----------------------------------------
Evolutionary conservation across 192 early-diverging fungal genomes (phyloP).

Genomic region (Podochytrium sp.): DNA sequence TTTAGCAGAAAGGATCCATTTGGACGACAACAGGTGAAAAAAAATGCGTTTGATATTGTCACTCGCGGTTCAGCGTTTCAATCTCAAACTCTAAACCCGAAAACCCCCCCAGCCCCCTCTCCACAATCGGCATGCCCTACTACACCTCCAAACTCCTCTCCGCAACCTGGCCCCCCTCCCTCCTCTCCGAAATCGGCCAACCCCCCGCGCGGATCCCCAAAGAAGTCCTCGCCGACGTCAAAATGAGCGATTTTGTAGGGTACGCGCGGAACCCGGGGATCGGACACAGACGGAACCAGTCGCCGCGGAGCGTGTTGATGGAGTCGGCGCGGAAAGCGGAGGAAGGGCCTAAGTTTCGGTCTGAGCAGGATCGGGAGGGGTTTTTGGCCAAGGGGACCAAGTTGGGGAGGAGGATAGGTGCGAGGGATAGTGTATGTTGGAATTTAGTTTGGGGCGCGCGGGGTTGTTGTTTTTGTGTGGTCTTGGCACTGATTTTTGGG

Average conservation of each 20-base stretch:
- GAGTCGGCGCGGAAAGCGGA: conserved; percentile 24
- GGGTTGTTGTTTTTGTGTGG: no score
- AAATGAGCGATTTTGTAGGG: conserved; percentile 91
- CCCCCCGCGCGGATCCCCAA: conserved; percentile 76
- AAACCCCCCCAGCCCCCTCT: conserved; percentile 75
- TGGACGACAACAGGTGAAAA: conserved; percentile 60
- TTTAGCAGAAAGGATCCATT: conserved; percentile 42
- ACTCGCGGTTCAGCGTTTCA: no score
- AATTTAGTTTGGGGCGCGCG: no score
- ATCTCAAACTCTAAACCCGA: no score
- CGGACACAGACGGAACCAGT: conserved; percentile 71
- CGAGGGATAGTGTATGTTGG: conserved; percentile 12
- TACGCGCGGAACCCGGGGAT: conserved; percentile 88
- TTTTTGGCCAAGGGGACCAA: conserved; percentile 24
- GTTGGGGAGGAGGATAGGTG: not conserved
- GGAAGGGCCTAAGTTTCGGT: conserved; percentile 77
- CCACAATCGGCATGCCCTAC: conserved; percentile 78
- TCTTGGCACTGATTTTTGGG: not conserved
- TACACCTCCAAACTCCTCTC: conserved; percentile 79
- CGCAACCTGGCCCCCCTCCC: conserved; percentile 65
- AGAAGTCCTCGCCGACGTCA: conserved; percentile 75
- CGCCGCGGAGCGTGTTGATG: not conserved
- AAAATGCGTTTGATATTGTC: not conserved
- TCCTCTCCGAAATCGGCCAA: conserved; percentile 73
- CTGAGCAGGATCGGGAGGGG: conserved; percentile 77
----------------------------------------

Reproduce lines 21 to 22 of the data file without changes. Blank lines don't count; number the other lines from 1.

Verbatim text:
- TCTTGGCACTGATTTTTGGG: not conserved
- TACACCTCCAAACTCCTCTC: conserved; percentile 79